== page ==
Jean-Claude Juncker: “The second mistake I made was to listen too carefully to the British government. Cameron. Because the then prime minister asked me not to interfere, not to intervene in the referendum campaign. It was a mistake not to intervene and not to interfere because we would have been the only ones to destroy the lies which were circulated around. I was wrong to be silent at an important moment.”
A British government minister will be called to parliament on Thursday to answer a question on the findings of an inquiry into the disclosure of confidential information relating to Chinese telecoms company Huawei, the opposition Labour Party said. Prime Minister Theresa May fired her defense minister Gavin Williamson on Wednesday over a leak of discussions in the National Security Council. A Labour Party account tweeted that the question would be asked at 0930 GMT.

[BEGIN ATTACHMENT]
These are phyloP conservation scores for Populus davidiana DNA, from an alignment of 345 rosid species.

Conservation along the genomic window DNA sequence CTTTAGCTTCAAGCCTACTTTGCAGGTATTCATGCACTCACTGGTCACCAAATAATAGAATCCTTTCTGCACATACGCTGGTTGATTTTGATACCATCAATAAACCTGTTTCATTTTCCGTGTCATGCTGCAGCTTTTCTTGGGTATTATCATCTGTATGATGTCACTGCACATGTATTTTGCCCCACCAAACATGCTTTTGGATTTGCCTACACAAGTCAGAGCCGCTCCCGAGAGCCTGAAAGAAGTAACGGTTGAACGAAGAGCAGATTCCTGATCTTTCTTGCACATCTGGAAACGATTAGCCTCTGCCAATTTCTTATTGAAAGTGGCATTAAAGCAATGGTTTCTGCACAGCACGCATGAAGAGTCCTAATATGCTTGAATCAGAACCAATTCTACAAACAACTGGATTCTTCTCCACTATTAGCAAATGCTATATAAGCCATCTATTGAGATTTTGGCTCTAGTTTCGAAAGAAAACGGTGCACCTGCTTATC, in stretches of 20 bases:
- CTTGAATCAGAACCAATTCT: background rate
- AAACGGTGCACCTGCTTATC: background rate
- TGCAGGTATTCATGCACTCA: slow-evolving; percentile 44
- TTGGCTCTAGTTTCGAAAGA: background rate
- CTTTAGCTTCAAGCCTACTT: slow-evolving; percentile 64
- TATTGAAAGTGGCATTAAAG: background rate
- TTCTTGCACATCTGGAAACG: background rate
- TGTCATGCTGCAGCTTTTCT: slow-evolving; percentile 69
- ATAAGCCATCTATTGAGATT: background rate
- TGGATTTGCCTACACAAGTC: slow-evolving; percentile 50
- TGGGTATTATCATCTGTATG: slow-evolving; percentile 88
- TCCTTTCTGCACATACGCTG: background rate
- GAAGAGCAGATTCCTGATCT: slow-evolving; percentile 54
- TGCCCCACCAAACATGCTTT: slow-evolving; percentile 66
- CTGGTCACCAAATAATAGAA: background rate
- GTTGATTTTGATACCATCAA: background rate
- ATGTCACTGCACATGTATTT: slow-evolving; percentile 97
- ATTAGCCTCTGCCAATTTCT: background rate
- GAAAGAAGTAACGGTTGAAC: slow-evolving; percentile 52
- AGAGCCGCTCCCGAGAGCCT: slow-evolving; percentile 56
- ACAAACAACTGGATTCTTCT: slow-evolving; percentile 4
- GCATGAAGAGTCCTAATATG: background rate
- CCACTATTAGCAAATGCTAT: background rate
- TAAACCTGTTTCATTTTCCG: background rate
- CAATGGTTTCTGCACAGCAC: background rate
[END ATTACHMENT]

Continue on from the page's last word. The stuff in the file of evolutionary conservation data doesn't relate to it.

Jeremy Paddy Ashdown (Paddy Ashdown), the face of centrist politics in Britain for more than a decade and a one-time marine commando who sought to secure peace in the former Yugoslavia, died on Saturday after being treated for cancer. He was 77. Ashdown led the Liberal Democrats for 11 years up to 1999, steering it to become a campaigning force in British politics against the Conservatives and the Labour Party. The party said Ashdown died on Saturday evening after a short illness. He had recently been hospitalised with bladder cancer. It said he would be remembered as someone who made an immeasurable contribution to furthering the cause of liberalism. Tributes came in from across the political spectrum. Prime Minister Theresa May said Ashdown served his country with distinction. “He dedicated his life to public service and he will be sorely missed,” she said in a statement. Calling Ashdown a “true patriot”, former Conservative Prime Minister John Major said: “In Government, Paddy Ashdown was my opponent. In Life, he was a much valued friend.” Jeremy John Ashdown was born in India on Feb. 27, 1941, the eldest son of an Indian army colonel. When he was five, his father became a pig-farmer in Northern Ireland. He was educated at an English private school where he earned the nickname Paddy because of his strong Irish accent. He spent years in the Royal Marines, and was on active service as a commando in the jungles of Borneo. He entered parliament in 1983 and was